High-Throughput Platform for Polymer Research

  • Author: ChemSusChem
  • Published Date: 30 July 2021
  • Copyright: Wiley-VCH GmbH
thumbnail image: High-Throughput Platform for Polymer Research

Related Societies

An important step in the creation of efficient organic solar cells is the development of low-band gap polymer donors. These polymers can show interesting aggregation effects that dominate the device performance. The aggregation of polymers can be manipulated by changing a series of variables from a materials design and processing conditions perspective. However, the optimization of film quality can be time-consuming work.

Ning Li, University of Erlangen-Nürnberg (FAU) and Helmholtz Institute Erlangen-Nürnberg for Renewable Energy, both Erlangen, Germany, and Zhengzhou University, China, Christoph J. Brabec, FAU and Helmholtz Institute Erlangen-Nürnberg for Renewable Energy, and colleagues have developed a robot-based high-throughput platform to accelerate the exploration of the morphology of conjugated polymers as a function of processing parameters. It combines thin-film preparation, characterization by optical spectroscopy, and Gaussian process regression (GPR)-based algorithms, which are used to predict morphological details from the multidimensional space of process conditions.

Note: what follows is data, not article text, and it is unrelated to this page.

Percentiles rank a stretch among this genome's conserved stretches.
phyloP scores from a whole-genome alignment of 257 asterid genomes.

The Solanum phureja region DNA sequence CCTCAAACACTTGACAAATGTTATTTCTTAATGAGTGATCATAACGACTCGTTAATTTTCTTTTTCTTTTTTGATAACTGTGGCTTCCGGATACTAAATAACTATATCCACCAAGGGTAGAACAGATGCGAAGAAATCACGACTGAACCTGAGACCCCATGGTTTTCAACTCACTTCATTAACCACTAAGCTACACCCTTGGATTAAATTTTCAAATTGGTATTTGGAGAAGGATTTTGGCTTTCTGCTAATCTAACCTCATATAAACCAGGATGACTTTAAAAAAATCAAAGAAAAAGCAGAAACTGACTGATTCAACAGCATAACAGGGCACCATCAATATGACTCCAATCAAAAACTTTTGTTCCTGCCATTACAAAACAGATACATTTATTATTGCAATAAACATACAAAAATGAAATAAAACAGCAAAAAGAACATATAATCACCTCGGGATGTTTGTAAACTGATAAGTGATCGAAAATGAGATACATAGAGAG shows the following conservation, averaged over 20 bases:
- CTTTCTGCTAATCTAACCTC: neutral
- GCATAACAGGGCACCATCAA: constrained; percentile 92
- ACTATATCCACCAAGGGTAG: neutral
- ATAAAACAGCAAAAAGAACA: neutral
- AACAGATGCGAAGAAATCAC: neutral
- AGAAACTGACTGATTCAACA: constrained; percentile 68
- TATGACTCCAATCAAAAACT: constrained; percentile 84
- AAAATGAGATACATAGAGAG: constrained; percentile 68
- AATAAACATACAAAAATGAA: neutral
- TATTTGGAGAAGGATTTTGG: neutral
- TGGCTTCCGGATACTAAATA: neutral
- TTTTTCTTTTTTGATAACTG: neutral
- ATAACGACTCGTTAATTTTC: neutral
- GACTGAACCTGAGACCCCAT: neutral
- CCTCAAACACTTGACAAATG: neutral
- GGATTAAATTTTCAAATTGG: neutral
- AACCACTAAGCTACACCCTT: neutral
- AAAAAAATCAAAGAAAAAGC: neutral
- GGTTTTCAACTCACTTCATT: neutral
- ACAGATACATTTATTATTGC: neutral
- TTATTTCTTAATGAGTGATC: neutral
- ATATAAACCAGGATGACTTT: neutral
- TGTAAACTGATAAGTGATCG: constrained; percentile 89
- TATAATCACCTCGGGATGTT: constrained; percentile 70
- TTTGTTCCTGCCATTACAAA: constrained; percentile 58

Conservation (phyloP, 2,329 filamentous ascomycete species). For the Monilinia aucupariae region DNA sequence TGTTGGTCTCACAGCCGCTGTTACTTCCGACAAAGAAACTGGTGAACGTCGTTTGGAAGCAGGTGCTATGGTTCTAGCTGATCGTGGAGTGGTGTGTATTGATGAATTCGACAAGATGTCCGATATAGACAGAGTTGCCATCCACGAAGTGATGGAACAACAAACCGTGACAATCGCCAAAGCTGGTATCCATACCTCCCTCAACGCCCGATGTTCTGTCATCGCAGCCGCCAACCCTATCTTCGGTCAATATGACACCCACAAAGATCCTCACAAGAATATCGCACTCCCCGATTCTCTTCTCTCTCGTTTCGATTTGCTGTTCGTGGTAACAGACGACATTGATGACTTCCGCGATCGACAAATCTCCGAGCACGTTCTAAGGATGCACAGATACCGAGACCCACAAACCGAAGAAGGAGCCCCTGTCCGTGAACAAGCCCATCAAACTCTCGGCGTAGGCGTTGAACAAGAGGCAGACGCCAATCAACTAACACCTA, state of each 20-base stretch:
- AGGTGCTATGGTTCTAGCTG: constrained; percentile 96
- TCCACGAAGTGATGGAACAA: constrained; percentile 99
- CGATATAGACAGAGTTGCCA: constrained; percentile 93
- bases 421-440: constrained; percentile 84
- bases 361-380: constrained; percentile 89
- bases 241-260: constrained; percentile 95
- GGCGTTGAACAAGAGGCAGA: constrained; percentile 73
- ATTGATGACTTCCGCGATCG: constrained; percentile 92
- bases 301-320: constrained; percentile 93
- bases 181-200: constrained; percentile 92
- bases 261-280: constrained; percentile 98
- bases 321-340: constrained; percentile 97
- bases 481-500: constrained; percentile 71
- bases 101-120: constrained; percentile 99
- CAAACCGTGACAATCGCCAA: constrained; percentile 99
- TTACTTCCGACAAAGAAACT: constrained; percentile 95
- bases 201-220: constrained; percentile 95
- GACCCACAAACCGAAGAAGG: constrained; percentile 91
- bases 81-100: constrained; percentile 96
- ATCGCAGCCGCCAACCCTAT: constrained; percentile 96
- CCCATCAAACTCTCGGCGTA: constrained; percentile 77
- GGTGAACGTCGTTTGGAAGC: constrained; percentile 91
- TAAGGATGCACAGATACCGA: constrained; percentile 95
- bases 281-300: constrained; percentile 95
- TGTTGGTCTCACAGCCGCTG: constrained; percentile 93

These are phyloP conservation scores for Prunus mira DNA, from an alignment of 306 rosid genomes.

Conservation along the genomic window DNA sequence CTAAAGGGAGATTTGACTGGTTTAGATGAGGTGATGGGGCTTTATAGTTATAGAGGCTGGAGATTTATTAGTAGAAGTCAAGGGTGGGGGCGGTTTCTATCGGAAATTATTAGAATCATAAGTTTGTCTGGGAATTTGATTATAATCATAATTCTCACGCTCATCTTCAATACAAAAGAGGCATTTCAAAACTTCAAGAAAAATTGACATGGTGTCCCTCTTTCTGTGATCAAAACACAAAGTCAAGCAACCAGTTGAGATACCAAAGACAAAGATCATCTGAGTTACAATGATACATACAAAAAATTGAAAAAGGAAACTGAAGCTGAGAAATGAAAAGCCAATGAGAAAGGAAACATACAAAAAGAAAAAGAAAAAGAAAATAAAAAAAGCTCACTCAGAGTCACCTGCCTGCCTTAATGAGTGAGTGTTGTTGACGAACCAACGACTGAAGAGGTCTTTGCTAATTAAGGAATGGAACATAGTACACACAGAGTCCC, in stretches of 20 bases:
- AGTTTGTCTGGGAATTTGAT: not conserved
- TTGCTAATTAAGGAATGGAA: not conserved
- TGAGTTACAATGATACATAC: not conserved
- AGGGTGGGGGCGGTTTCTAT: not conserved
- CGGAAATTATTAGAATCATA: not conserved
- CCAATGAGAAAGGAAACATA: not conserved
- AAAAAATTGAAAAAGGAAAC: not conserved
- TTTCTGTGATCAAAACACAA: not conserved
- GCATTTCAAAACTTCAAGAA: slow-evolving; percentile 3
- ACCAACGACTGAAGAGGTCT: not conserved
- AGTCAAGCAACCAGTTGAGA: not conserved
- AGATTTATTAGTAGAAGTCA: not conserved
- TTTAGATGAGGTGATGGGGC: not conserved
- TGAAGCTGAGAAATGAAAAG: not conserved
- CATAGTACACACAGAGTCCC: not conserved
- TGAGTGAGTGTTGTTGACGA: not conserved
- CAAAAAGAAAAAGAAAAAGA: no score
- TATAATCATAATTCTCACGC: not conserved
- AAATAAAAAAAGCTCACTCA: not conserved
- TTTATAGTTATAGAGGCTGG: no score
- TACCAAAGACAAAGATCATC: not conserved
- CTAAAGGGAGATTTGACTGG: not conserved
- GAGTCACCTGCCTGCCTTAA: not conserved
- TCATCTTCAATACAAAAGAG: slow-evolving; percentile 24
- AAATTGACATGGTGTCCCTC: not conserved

A robot-based pipetting platform was used to prepare films of the polymer PM6 by spontaneous film spreading on a water surface. The solvents, additives, concentration, and temperature were varied independently. The automated acquisition of UV/Vis and photoluminescence spectra and the automated extraction of morphological features were then coupled to GPR to use the available experimental evidence for morphology optimization. For example, the integrated spectral modeling workflow gave quantitative microstructure information by distinguishing amorphous from ordered phases and assessed the extension of the amorphous versus the ordered domains. The method also allows for the formulation of hypotheses with respect to the underlying physical principles and could suggest experiments to be done in order to verify these hypotheses.



Article Views: 2060

Sign in Area

Please sign in below

Additional Sign In options

Please note that to comment on an article you must be registered and logged in.
Registration is for free, you may already be registered to receive, e.g., the newsletter. When you register on this website, please ensure you view our terms and conditions. All comments are subject to moderation.

Article Comments - To add a comment please sign in

If you would like to reuse any content, in print or online, from ChemistryViews.org, please contact us first for permission and consult our permission guidance prior to making your request

Follow on Facebook Follow on Twitter Follow on YouTube Follow on LinkedIn Follow on Instagram RSS Sign up for newsletters

Magazine of Chemistry Europe (16 European Chemical Societies) published by Wiley-VCH